AVM ISDN drivers and Linux 2.6

I had the pleasure of trying to get an AVM Fritz ISA card working under linux 2.6 this week. While drivers for AVM’s premium equipment is in Linux mainline, these drivers are not. The used to be obtained from AVM’s ftp site, but these days, if you look there, all that you’ll find is old 2.4. drivers, and a notice saying future drivers are available in SuSE.

Before I continue, I wish that all hardware vendors that write linux drivers would get them mainlined. I’ve begged AVM to do this before.

I tried porting the old driver to a modern 2.6 kernel, but while I could get it to compile, I never actually got it to work :-)

For the record, and for googlers, here’s how you build these buggers:

  • You read gentoo’s ebuild
  • This points you to somewhere on where you can download a 2.6 compatible version of the driver. The URL given didn’t work for me, but I poked around with similar URLs, and came up with the goods
  • You’ll see a sed command that adds some includes to everything. Run this.
  • You’ll also find a whole pile of patches, needed for recent kernels.
  • Really old cards might not be actively patched, but many of the changes in other drivers are applicable to all of them, i.e. in the patch for fritz.pcmcia, the entire atomic_xchg function is removed; this must happen for fritz.classic, too.

I got the fritz.classic driver working with Linux, thanks to Gentooers :-)

Linux on-line Software RAID reshaping

I first read about on-line Software RAID reshaping a year ago on LWN. Today I tried it on a live system (that's too big to be backed-up first :-))

I added 2 250GB drives to my existing RAID5 array of 4, making for a 1.2TiB array. The reshape took a while...:

md0 : active raid5 sdb1[4] sda1[5] sdf1[2] sde1[3] sdd1[1] sdc1[0]
      732587712 blocks super 0.91 level 5, 64k chunk, algorithm 2 [6/6] [UUUUUU]
      [>....................]  reshape =  1.9% (4800784/244195904) finish=397.4min speed=10034K/sec

But when it was done:

$ df -h
/dev/md0              1.2T  657G  509G  57% /mnt/storage

This is one of the reasons why I love software RAID, while you have a kak load more I/O through the PCI(E) bus than you would with hardware RAID, you get the flexibility of the highest-end hardware controllers on a normal PC motherboard.

And of course, should things go pear-shaped, I don't need to find an identical controller, I just have to find a box with 6 SATA sockets.

HOWTO reshape

Lets say you have 4 SATA drives, /dev/sda to /dev/sdd, and you are adding a new one /dev/sde.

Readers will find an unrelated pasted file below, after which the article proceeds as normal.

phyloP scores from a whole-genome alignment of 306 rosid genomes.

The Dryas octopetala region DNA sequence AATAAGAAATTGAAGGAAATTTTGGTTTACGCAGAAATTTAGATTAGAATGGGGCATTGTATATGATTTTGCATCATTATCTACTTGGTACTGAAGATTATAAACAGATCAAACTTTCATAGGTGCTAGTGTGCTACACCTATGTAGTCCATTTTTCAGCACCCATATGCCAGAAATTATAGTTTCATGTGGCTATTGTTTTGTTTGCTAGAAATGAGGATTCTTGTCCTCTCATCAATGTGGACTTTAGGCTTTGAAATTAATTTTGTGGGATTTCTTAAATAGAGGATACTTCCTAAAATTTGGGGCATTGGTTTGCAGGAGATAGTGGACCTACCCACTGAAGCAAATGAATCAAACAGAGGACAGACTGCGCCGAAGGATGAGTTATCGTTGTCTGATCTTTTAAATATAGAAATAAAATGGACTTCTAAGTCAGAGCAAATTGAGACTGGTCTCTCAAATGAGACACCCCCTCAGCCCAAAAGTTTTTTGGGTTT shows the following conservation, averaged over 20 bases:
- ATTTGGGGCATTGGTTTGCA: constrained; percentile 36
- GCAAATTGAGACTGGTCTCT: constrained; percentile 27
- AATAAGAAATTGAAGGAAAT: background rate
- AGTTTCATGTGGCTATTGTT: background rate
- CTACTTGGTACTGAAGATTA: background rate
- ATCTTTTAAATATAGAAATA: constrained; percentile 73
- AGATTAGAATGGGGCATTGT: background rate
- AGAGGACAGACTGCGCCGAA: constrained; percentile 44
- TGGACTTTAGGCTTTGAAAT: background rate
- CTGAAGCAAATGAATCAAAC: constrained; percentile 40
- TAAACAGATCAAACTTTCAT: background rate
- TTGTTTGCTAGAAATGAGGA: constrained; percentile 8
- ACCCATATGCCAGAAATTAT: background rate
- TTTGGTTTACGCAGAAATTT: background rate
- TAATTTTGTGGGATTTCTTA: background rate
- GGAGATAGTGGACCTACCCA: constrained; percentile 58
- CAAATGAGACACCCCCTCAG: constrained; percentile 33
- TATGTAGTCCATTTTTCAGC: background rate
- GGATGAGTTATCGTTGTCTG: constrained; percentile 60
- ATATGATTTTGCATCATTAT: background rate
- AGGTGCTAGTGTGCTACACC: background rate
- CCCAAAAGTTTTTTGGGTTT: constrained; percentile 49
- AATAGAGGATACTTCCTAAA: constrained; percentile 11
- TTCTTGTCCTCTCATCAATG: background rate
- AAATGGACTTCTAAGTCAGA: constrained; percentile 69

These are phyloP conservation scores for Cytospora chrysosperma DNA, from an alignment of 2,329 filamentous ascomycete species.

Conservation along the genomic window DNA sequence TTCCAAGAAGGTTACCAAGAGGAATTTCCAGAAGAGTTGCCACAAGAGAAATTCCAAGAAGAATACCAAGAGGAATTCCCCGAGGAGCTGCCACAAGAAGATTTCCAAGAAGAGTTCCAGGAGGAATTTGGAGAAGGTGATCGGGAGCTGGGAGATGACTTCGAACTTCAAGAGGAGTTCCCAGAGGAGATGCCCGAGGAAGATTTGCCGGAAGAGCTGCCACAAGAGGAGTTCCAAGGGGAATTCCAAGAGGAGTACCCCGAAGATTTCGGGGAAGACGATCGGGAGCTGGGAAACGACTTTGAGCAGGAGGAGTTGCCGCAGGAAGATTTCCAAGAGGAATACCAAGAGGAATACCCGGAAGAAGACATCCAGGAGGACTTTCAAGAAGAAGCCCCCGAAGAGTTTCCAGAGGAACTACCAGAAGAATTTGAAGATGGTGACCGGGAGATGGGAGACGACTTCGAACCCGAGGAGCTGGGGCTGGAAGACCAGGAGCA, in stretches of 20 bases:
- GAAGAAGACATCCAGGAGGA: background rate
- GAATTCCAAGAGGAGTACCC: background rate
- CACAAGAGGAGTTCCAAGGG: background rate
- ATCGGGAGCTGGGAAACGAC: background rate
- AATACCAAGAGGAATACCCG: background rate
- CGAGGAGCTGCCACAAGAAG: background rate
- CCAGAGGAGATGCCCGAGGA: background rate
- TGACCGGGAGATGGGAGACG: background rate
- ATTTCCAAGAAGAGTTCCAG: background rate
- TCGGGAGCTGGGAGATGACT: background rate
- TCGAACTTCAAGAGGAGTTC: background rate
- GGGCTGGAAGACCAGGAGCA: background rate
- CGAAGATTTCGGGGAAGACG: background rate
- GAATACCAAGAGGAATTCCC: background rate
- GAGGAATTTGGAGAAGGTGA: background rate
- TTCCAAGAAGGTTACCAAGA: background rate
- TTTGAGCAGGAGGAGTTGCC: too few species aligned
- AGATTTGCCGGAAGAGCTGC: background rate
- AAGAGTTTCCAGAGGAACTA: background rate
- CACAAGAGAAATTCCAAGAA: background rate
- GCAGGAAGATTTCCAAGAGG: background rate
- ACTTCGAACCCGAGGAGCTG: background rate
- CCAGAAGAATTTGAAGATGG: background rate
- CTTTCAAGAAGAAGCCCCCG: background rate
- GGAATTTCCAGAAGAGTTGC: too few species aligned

Check that everything is happy:

$ cat /proc/mdstat
md0 : active raid5 sdd1[3] sdc1[1] sdb1[2] sda1[0]
      937705728 blocks level 5, 128k chunk, algorithm 2 [4/4] [UUUU]

Partition the new drive (clone sdas partition table onto sde):

# sfdisk -d /dev/sda | sfdisk /dev/sde

Add the new drive:

# mdadm -a /dev/md0 /dev/sde1

Grow the RAID:

# mdadm --grow -n5 /dev/md0

Watch the progress:

$ watch cat /proc/mdstat

Grow the filesystem:

# resize_reiserfs /dev/md0

See the extra space:

$ df -h

Horrific performance with 3ware RAID

I’ve been enjoying our server at It’s a pretty speedy machine (although a little light on RAM - I suspect that they don’t want people running Xen), and it’s connected to a fat pipe. But I’ve been experiencing a lot of bad lockups.

I traced the problem to postmaping the RBL file. They recommend that you rsync this file from them, and then postmap it into a fast lookup database for postfix, rather than using their DNSRBL service. But running the postmap was taking my box 40 mins. The same operation, on a loaded, lower-spec, 2 year old server took 2 mins (yes this server also has RAID1 on the volume concerned). On my UK2 box, while the postmap was running, the machine became totally unresponsive, and it could take a minute or two to log in, serve a web page, or even execute a basic command like ps.

Clearly something wasn’t right. And it was something in the IO system. The only answer is the 3ware RAID controller. (It’s a 8006-2, doing RAID-1) I know these controllers have a big buffer, so I looked up the 3ware website, for tuning guidance. I followed it to the letter, and things didn’t really improve. I tried the deadline scheduler, and tweaking the buffers, but it only got marginally better.

Personally, I’ve always used software RAID, even for RAID-5, and I’ve never had bad performance like that. And having the RAID in a portable format has really helped with recovery in the past. I understand that Windows monkeys have to use hardware RAID (because their software RAID sucks so much), but is this kind of performance normal?

I’ve asked UK2 to chuck my controller and give me software RAID :-)


I’ve now got software RAID 1, and postmap runs in 25 seconds. That’s what I call a 60x speed improvement :-)

Oh, and the system is totally responsive while the postmap runs.

Cross compile kernel

I decided I wanted a 64bit kernel for my UK2 server (seeing as it’s an Athlon X2, and I wanted an ubuntu amd64 chroot to work on it).

After a little playing around, this is how you do it:

  • Get your kernel
  • Extract it
  • make menuconfig ARCH=x86_64
  • Create some linux-amd64-gcc, linux-amd64-ld, etc. wrappers. Some need -m64 options. Others autodetect what’s required. (I made a tarball of my wrappers, but they’ve been lost.)
  • CONCURRENCY_LEVEL=4 make-kpkg --append-to-version '-londonpride' --revision '1.00' --rootcmd fakeroot --arch amd64 kernel_image
  • Extract the control.tar.gz from the deb, edit control file, and change the architecture to i386.
  • Install

Unfortunaly, in the week after this, my machine died of disk corruption. This is the 2nd time it’s happened. I hope UK2 don’t use dodgy hardware…

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